The Hidden Curriculum Children of Immigrants Have to Navigate in American Culture

navigating american culture

Immigrants are an integral part of American culture. Their contributions should be celebrated, honored, and appreciated. Unfortunately, the word “immigration” has been demonized by politicians and the broader society that has created a negative undertone when referencing the immigrant experience. The truth is immigrants are not only valuable members of our society, but they are living proof of the American dream. They’re the reason our country is beautifully diverse from sea to shining sea. Immigrants are everyday heroes who embody resiliency, strength, hope, and love.

Growing up as a proud daughter of Mexican immigrants, I can testify to all those qualities representative of the immigrant experience. Being raised by immigrant parents has directly affected how I parent my own children in more ways that I can probably realize. As with anything in life, there are its benefits and challenges when you were raised by parents who were not born in this country. I attribute my success to the love and support given to me by my incredible immigrant parents. However, I feel that children of immigrants have also had to learn to navigate unspoken rules and expectations set upon us by both American culture and our parents’ upbringing.

Below is a reflection on the hidden American curriculum I discovered as a child of immigrants. And how I have adapted to find my way in the balancing act of being part of two cultures: American and Mexican.

 

1. Learning American expressions and idioms

Ever since I can remember, there are words, phrases, music, and food that I witnessed at school with my friends and teachers that I did not experience at home. This continues even to this day. As a child of immigrants, we are not raised with the same cultural norms as families who for generations have been living in this country. American idioms like, “A bird in the hand is worth two in the bush,” and, “Spill the beans” are expressions I learned in my adult life.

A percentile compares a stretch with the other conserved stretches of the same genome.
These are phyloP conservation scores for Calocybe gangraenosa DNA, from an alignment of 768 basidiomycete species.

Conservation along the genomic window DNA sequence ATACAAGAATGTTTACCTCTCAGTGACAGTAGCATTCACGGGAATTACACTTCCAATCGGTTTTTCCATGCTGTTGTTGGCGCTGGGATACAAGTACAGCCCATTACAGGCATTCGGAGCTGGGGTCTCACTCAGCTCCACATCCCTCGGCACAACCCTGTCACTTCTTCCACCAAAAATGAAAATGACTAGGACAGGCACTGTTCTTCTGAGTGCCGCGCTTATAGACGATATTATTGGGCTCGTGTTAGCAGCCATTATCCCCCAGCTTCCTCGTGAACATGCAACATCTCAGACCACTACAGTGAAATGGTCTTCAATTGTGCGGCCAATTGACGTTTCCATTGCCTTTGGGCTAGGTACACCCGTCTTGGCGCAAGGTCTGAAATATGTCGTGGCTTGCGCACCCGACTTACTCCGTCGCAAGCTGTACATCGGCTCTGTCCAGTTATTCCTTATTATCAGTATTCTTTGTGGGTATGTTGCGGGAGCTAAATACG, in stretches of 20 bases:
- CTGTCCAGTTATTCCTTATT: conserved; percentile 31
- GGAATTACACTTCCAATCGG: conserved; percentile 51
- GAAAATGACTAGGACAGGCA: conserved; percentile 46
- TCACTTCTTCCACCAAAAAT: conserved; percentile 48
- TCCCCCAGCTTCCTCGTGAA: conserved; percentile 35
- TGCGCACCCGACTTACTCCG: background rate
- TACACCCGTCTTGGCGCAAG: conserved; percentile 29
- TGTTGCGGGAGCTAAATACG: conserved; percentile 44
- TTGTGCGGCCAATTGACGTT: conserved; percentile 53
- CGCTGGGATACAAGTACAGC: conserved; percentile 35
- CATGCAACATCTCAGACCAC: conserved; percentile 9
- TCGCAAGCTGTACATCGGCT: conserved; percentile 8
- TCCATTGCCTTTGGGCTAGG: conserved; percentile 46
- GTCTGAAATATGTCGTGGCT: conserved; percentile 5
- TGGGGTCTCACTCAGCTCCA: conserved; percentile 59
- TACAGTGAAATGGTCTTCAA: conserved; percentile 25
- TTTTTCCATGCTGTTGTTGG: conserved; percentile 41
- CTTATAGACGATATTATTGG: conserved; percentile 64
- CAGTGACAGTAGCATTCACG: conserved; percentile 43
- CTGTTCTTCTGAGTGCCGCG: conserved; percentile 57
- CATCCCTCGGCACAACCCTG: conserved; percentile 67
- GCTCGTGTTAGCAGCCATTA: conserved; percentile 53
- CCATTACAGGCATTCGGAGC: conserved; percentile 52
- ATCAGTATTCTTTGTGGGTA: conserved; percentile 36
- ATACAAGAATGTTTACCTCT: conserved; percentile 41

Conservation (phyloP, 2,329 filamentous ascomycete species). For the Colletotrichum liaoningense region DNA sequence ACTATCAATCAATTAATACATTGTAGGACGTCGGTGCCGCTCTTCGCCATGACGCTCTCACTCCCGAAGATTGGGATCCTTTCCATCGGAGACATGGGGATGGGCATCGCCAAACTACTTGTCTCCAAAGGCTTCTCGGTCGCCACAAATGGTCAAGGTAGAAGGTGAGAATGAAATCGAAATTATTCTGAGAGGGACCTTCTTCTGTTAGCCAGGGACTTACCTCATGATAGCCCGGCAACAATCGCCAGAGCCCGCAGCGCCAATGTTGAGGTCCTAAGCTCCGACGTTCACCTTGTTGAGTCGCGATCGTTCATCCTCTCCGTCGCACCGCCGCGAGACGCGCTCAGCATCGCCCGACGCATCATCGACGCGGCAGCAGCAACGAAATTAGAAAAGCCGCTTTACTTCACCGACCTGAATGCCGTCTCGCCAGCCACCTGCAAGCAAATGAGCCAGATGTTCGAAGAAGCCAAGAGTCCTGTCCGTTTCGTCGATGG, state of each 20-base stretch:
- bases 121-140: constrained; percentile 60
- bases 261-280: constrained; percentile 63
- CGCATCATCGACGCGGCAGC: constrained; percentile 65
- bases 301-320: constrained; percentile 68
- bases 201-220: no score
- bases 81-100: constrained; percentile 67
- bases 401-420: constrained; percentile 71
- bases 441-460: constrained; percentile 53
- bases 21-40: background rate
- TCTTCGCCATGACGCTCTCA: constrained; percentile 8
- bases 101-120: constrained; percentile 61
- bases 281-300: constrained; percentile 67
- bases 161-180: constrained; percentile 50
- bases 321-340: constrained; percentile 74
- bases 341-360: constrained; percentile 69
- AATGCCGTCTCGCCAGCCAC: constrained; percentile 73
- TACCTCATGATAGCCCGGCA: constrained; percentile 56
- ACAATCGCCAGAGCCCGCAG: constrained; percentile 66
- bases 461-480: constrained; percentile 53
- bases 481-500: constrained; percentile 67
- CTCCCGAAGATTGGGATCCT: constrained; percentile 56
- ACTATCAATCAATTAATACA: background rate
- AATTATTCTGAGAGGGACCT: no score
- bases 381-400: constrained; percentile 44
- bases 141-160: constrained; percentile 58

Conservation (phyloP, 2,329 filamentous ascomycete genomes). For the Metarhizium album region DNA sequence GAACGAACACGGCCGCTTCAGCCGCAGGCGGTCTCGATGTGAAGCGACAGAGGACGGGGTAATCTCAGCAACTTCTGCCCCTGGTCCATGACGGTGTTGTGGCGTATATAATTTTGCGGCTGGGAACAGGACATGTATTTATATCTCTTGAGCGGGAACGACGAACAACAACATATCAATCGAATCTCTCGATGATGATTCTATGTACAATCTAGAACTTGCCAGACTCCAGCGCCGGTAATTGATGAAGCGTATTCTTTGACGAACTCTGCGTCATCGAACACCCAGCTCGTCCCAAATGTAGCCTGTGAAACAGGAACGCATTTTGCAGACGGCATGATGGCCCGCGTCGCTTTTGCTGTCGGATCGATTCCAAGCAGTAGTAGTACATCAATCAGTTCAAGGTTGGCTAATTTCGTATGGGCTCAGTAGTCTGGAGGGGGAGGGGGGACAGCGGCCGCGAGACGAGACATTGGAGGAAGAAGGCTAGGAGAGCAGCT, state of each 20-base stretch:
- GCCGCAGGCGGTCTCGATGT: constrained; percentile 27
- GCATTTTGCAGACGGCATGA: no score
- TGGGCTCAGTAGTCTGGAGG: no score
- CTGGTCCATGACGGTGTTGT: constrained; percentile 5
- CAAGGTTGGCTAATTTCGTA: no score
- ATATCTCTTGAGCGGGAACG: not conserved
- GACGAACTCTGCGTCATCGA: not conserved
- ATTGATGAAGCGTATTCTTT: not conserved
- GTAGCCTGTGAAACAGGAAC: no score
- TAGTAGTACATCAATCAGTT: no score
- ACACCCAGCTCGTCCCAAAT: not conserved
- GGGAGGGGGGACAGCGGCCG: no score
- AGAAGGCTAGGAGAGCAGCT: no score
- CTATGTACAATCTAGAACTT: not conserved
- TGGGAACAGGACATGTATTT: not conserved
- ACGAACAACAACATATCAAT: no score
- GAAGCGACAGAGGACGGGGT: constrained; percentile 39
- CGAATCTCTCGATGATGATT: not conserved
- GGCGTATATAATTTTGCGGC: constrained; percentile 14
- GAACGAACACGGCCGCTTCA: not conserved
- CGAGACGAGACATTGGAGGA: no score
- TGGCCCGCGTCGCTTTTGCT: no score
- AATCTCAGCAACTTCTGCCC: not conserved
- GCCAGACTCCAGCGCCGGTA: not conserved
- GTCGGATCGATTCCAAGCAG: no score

Just the other day, I was in a restaurant and found myself stumbling on how to express what kind of eggs I wanted. Apparently, I was supposed to say “over hard” but I was confusing the server with my description. They grew impatient as I was grasping for words to tell them my order. If only they would have realized that I didn’t grow up knowing the terminology for the many ways an egg can be prepared. This example goes to show children of immigrants are constantly learning regardless of age. Because of this, I always ask for clarification so that I do not continue to feel like I have been left in the dark.

 

 

2. Adapting to expectations of being “outgoing” and a “go-getter” in American work culture

I was raised to not interrupt someone when speaking, especially someone older than me or in a position of privilege and power. In Mexican culture, it is a sign of disrespect, especially as a woman, to be too assertive in any space. However, in American culture there is an unspoken expectation that you must exhibit qualities of strength and outspokenness to be seen as a leader. This plays out in many ways, but one that comes to mind is the dynamics within a typical work meeting when I do not speak up unless I feel there is a natural gap to add my thoughts. I tend to want to show respect to the person conducting the meeting by not interrupting them and, in my opinion, usurping their voice. 

 

In Mexican culture, it is a sign of disrespect, especially as a woman, to be too assertive in any space… in American culture there is an unspoken expectation that you must exhibit qualities of strength and outspokenness to be seen as a leader.